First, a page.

Paper 3: Dr. Amnuaypond Kidpromma, “Religious Piety of Female Sex Workers in Chiang Mai, Northern Thailand”

Abstract: This paper explores the religious life and piety of Buddhist female sex workers who work in Chiang Mai, Northern Thailand. Sex tourism has made Thailand one of the top tourist destinations, bringing at times a negative image of a country where Buddhism plays a major role in providing the foundation for moral life. Out of poverty and due to the absence of support from the social welfare system, many women were forced to make their living and support the family by prostitution. These women became, either voluntarily or involuntarily, a sex worker. From a Buddhist point of view, this is both an immoral and disrespectful way to repay the gratitude of one’s parents. Recently, however, attitudes towards becoming and being a sex worker seems to have changed. For many sex workers in Thailand, working in this service industry appears to be a personal choice, which allows them to fulfill individual needs rather than to repay gratitude to parents. However, from a normative Buddhist perspective, this type of career is incompatible with “being a (good) Buddhist,” and accordingly, many sex workers are stigmatised and marginalised by society. Some sex workers carry with them a strong sense of guilt and feelings of inadequacy. As a result, they practise Buddhism to accumulate merit, build good karma, and decrease their negative actions. Meanwhile, some women rely on sacred Buddhist items made by monks to get more customers as well as protect them from evil spirits and misfortune, occurring while serving customers. Therefore, through ethnographic research, this paper brings together different forms of religious piety practised by female sex workers and argues that Buddhism gives not only a religious basis to sex workers, but also provides them psychological support and spiritual protection, and a ‘hope’ for a better life to come.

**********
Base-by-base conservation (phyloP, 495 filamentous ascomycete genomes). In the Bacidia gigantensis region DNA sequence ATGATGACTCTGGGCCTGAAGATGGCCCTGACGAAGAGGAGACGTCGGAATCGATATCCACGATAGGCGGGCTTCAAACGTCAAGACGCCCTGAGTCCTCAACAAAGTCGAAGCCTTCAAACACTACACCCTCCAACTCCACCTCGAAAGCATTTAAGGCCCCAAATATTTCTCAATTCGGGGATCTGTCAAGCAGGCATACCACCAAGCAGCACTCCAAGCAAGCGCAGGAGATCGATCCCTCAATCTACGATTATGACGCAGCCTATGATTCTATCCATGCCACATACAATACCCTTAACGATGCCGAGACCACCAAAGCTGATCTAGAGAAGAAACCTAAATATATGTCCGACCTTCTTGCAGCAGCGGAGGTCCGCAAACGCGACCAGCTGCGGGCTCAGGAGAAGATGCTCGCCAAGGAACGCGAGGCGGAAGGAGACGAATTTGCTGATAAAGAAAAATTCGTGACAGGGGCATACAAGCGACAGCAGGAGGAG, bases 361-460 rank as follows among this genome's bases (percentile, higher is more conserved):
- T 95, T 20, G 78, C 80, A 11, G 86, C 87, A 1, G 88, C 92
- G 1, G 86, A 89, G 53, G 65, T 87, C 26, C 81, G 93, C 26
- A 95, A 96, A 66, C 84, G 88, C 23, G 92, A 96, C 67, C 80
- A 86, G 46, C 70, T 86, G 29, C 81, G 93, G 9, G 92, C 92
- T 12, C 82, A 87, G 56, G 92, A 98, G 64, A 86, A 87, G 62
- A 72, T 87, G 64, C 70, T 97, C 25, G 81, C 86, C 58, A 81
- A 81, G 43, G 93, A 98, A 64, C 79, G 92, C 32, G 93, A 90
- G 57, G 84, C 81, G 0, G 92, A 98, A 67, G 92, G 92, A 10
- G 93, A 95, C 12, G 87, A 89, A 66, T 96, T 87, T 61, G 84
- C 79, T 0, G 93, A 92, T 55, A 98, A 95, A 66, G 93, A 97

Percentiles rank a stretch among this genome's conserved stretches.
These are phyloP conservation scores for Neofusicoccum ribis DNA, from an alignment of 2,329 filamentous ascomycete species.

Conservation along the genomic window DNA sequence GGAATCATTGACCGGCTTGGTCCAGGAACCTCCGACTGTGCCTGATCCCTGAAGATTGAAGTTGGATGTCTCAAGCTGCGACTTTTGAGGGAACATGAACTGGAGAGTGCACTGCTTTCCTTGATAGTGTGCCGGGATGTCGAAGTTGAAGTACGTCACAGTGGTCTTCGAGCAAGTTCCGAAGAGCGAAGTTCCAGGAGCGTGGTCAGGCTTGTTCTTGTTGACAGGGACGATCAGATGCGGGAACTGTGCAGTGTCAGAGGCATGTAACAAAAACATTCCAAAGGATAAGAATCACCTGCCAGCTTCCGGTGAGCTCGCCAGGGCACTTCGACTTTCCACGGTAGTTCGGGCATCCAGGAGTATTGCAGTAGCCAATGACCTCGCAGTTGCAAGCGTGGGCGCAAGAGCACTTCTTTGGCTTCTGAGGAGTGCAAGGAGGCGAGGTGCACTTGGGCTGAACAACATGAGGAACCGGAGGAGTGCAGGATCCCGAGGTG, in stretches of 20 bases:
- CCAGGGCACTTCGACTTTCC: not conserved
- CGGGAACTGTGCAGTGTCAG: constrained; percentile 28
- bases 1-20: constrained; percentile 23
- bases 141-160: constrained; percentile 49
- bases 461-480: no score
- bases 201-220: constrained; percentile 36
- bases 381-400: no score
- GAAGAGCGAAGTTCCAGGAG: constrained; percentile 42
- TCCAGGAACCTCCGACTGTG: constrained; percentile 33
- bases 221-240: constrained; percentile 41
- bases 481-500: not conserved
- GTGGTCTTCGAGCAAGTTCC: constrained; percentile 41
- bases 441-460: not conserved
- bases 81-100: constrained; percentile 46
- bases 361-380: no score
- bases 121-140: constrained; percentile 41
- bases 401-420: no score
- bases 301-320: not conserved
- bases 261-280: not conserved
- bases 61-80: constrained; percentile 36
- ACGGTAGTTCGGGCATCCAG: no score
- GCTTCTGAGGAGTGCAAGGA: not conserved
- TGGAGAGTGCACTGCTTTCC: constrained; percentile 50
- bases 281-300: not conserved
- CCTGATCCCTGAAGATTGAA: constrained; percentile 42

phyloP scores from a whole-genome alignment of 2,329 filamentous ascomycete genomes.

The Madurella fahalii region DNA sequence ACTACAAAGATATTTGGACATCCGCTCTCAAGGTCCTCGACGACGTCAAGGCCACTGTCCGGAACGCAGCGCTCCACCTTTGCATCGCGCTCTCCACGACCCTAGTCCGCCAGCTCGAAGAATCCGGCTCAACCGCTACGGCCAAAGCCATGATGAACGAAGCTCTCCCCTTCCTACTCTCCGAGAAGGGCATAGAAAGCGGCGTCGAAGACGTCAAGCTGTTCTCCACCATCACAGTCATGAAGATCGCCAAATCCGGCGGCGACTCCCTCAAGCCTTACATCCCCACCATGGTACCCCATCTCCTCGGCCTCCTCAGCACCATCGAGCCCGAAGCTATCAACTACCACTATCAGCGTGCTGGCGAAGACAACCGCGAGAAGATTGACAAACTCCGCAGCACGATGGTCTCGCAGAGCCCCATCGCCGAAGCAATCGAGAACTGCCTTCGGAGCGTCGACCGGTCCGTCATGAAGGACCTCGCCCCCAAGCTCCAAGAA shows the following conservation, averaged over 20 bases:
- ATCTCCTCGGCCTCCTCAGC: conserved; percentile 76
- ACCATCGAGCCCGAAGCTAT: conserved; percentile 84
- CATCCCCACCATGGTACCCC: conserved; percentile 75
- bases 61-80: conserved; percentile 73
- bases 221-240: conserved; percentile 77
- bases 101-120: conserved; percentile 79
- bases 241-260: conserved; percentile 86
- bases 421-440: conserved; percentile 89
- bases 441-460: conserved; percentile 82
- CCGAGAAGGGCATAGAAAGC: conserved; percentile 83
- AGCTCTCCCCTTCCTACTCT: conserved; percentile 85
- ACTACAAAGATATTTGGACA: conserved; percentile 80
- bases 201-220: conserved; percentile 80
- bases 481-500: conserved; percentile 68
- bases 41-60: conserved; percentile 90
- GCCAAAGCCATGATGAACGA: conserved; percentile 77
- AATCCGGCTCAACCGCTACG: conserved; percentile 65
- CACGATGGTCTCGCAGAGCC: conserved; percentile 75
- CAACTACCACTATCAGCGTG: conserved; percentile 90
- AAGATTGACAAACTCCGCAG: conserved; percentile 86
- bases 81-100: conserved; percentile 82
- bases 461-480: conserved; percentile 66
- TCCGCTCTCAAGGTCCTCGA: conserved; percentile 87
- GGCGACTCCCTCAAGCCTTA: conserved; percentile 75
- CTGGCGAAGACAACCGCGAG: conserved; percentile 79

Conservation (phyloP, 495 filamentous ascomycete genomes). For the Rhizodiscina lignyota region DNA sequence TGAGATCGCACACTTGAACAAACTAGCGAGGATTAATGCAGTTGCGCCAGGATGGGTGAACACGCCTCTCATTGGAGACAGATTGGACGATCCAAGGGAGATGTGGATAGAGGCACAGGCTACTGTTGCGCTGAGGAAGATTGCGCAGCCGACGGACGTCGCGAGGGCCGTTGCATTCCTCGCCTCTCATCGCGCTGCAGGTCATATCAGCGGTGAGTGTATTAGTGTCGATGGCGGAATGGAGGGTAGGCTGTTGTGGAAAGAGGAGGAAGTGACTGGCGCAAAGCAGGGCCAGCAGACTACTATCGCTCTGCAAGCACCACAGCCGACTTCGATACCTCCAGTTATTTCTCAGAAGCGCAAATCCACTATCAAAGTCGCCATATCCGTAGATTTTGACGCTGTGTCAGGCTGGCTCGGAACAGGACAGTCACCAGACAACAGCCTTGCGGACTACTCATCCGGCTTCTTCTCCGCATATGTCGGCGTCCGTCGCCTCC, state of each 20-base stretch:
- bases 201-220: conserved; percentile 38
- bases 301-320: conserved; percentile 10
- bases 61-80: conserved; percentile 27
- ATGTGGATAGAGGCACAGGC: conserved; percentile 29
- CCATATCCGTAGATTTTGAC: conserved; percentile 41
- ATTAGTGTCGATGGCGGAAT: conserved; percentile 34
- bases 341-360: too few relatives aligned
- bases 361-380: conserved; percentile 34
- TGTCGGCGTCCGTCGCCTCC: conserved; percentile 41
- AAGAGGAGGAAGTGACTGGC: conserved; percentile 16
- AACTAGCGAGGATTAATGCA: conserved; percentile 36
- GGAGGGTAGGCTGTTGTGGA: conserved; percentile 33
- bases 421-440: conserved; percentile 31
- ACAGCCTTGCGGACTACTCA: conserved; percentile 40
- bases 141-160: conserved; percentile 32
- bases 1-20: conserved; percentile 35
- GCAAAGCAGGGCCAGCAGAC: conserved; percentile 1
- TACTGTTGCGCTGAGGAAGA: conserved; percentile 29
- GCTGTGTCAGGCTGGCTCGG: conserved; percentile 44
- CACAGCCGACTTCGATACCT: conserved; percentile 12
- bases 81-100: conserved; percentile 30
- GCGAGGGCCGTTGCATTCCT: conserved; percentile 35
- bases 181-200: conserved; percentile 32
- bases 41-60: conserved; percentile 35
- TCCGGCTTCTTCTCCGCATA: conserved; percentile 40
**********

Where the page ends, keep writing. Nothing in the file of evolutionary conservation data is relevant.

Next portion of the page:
Paper 4: Dr. Jiancheng Shi, “Transformation and Tenacity of Women in Contemporary Chinese Dharmaguptaka Ordination”

Abstract: In the current heated debates on women’s ordination in Buddhism, the Chinese Dharmaguptaka procedure is known as the only feasible model preserved today for granting Buddhist women full ordination. During this thirty-day ceremony called santan dajie (triple ordination ceremony 三壇大戒) the female candidate goes on an emotional journey from a probationary to a fully-ordained monastic. The triple ordination ceremony not only changes the woman’s legal identity in the monastic community, but also provides an opportunity for her spiritual development, which transforms and restructures her whole inner world. My research draws on the ethnographic information collected in the full ordination ceremony at Yunmen Dajue Chan Monastery in southeastern China in 2019. During the ceremony, more than 700 female candidates struggled to secure a place to become fully ordained, while the governmental policy in the People’s Republic of China issued only 350 ordination certificates. Moreover, due to the shortage of volunteers, crowded venues, and bad weather, candidates had to help each other to complete the 30-day ceremony successfully. That is, although they had barely known each other before the ordination ceremony, candidates found ways to work together, develop a tacit understanding among them, and contribute their talents in the face of the unexpected difficulties. My paper discusses the details of the ordination ceremony, revealing Buddhist women’s struggle to become ordained, while exploring the meaning of both inner and outer transformation for these nuns. Ordination for them is not only an individual process of obtaining a new monastic identity, but also it is the first step to become a formal member of a monastic community by supporting each other.